An unmitigated, borderline unlistenable disaster.
In what is perhaps his most oft-quoted lyric, Neil Young informs us that it is, “Better to burn out than to fade away.” Used time and again to describe those who burned too brightly for too short a period of time rather than suffer the ignominy of a protracted artistic decline, this statement plays something like a punk rock take on Dylan Thomas’ advice to “Rage, rage against the dying of the light.” Yet even Young himself—on the same song, no less—would rephrase it as “It’s better to burn out than it is to rust,” using the corrosion of metal as an analogy for a career in a seemingly endless decline. By fading away, the pain of a once prominent artist floundering in their later years eventually gets pushed to the background and essentially forgotten. In opting to rust, however, the prolonged creative decay remains on full display, the artist themselves becoming a victim of their own legacy as they are time and again held to the standard of their epitomic sound.
So can a once great artist be forgiven their latter day sins and remain a revered figure within the world of pop music? Or does the rusting away, this creative corrosion and deterioration, negate any and all previously-earned goodwill and critical praise? With an artist like Neil Young—the cantankerous, unwaveringly indomitable ‘60s-survivor that he is—there is an indisputable legacy of brilliance and an ever-growing lineage of those influenced by his talent that can be held up as evidence of his seemingly unimpeachable status within the pantheon of rock gods. Yet since the 1970s, his recorded output has been so scattershot, so seemingly unconcerned with any uniform level of quality as to throw into question his purported greatness. As he continues to tour, record and position himself as a champion of environmental causes, more and more of the aforementioned rust has begun to show.
The question then becomes: Does this then make him of victim of not heeding his own advice? In a sense, yes. By refusing to call it a day and rest easy knowing he has left behind an impressive catalog that spans the better part of two decades, he has continued on for an extra four decades during which he released some of the worst, most questionable music of his half century-plus career. Had he, like so many of his peers, burned out at his prime he could well have ended up as lionized as Hendrix, Joplin, Lennon and, to a far lesser extent, Morrison. Those who ended up burning out are then measured solely by their recorded output and the tantalizing prospect of what could have been had they lived. With Young, we are afforded a glimpse of what these idealized musical futures may have actually looked like. And it’s not always a good thing.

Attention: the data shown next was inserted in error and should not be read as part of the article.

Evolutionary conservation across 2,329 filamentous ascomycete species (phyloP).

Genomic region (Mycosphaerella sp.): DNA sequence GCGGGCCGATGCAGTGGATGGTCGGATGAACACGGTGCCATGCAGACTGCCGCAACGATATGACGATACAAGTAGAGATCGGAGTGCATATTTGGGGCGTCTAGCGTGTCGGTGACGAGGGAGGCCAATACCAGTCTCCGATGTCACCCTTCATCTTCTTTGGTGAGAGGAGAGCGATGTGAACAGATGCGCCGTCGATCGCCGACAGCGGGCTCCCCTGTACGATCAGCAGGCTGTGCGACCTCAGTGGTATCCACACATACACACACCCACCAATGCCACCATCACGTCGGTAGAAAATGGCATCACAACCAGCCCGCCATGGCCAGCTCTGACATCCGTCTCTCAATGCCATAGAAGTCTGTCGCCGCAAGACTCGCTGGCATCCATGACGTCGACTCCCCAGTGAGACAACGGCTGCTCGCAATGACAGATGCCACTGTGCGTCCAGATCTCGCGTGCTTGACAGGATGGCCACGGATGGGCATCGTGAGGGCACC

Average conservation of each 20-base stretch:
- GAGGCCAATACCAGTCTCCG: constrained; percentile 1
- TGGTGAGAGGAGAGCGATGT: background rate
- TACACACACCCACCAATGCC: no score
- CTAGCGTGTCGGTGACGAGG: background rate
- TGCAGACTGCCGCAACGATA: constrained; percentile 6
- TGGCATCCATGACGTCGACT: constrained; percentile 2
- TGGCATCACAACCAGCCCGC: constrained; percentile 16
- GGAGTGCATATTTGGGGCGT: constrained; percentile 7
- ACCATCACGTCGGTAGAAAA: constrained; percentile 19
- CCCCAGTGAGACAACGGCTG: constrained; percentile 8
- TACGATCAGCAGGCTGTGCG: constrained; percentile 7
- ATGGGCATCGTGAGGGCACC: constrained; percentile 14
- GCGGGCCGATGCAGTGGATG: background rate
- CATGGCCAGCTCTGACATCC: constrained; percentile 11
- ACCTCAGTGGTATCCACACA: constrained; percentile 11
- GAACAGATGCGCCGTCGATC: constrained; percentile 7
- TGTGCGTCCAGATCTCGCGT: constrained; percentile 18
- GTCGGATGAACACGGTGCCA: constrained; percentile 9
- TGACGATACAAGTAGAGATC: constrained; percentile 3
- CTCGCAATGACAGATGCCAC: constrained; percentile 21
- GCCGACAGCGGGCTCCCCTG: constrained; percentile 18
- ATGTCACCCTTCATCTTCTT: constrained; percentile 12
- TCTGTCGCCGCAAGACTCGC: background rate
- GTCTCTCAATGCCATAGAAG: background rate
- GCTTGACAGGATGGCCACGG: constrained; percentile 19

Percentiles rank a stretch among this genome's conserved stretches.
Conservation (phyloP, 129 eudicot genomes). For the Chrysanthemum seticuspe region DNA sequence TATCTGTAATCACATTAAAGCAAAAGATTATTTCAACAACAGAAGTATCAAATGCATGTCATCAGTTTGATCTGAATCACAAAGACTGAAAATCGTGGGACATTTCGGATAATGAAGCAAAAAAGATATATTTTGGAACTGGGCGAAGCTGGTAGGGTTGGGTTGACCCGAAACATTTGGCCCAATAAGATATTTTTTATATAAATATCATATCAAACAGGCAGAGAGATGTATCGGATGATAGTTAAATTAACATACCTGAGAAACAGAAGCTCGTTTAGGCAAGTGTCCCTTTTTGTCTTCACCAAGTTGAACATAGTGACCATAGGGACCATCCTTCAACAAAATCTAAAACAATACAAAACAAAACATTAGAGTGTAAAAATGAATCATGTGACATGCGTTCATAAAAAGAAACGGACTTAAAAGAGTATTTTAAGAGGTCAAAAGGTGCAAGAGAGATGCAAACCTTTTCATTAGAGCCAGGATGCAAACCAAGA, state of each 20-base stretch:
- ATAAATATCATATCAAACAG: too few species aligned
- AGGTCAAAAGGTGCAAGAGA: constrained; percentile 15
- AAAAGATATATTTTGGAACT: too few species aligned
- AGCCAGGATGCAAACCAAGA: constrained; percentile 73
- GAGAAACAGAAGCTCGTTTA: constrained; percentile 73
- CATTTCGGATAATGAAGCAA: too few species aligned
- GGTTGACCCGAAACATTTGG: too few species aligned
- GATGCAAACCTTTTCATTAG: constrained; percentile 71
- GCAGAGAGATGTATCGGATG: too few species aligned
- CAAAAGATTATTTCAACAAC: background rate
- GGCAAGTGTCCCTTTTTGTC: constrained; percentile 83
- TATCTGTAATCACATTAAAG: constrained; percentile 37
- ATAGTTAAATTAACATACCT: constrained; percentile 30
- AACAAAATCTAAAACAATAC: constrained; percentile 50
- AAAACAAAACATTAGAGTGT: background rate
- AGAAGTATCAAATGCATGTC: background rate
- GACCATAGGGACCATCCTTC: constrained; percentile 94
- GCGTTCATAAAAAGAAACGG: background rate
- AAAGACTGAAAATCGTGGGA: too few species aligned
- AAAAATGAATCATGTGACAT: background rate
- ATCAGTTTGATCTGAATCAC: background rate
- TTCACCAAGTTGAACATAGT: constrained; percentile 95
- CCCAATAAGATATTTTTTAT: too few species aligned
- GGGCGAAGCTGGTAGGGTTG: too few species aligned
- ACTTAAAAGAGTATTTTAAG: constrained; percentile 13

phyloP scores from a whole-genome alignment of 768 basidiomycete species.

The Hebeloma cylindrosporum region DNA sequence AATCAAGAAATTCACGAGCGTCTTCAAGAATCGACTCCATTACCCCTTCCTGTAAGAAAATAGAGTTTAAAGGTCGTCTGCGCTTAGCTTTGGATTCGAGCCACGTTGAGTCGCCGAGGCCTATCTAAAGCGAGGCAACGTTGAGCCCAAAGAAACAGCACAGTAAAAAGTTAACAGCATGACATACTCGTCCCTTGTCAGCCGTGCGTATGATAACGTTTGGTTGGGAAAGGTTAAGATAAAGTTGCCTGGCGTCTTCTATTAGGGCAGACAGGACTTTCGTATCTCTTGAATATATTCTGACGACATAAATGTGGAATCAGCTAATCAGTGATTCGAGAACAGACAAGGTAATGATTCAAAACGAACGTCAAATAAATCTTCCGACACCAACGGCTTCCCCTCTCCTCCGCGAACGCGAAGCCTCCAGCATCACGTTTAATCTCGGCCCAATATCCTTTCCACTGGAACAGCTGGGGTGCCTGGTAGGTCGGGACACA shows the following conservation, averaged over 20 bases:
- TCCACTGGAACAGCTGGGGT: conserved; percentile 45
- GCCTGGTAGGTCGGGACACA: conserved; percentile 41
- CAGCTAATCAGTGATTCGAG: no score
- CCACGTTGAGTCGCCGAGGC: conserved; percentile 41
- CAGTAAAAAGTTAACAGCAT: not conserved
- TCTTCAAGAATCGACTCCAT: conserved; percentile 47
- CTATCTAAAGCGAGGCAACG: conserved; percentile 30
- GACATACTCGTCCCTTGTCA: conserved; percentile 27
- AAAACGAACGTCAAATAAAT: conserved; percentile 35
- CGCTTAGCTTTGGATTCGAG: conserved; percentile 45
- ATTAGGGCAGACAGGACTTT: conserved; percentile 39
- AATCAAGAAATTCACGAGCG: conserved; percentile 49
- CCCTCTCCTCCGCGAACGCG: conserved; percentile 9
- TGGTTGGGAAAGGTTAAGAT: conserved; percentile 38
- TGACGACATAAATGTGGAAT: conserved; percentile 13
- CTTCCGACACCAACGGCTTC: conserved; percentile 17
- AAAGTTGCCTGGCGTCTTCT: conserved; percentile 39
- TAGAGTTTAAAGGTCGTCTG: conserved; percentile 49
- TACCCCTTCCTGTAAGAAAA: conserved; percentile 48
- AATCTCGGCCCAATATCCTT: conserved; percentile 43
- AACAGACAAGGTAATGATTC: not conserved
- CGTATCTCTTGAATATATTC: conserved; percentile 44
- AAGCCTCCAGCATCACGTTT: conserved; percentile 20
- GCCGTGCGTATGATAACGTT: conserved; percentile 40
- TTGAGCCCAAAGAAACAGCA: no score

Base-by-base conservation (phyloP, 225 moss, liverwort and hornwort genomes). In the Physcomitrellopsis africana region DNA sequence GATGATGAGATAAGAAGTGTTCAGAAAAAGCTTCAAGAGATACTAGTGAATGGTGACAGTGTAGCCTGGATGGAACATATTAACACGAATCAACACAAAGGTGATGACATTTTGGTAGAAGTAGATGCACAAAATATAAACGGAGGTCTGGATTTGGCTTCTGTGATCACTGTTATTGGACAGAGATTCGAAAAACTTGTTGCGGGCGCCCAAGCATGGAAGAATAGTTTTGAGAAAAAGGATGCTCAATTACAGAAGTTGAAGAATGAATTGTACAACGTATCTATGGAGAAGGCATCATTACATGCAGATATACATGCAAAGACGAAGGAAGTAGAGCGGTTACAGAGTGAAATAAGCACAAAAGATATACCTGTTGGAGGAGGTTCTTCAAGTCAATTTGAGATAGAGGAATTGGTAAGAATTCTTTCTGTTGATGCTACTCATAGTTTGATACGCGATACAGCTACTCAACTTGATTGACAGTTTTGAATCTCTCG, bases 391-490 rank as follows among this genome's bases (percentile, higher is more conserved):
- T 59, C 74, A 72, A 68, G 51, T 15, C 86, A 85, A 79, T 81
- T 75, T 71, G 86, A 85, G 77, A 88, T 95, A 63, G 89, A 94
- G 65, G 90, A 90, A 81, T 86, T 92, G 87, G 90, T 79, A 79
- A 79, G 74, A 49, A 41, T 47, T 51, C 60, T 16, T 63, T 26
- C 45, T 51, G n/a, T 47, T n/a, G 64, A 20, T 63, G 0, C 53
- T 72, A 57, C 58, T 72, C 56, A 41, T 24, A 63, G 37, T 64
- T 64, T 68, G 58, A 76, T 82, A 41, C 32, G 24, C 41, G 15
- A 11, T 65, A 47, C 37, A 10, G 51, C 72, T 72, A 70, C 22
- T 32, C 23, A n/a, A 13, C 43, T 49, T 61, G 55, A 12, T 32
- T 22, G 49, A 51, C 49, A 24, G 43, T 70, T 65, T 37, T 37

Indeed, 2016 would seem an ideal year for a passionate artist to set the protest movement’s concerns to song a la the Civil Rights-era musings of Seger and Dylan. And, of course, there are those who are keenly aware of and bringing to light the myriad racial and social inequities currently transpiring within the United States, but they tend to be relegated to the fringes of popular music consumption; in other words, there is no 21st century Dylan. That Young should even attempt such a herculean effort nearly 40 years past his prime—save perhaps his brief resurgence as a grunge icon in the early-‘90s—seems laughable at best, pitiable at worst. While admirable in spirit, this antiquated approach to affecting change feels more like the cultural relic it ultimately has become. It’s almost quaint how the aging hippies have remained vehemently as such in the face of an increasing social malaise.
For his second release of 2016 following the bloated, overly self-indulgent mess of a live album that was Earth, Young retreats to the studio to unleash the haphazardly conceived, excremental waste of time and space that is Peace Trail. Like its live predecessor, there is nothing of redeeming value present: the performances are beyond half-assed; the lyrics sub-high school stoner “poetry”; and the general sentiment being, “I’m Neil Young, I can do whatever the fuck I want and people will buy it.”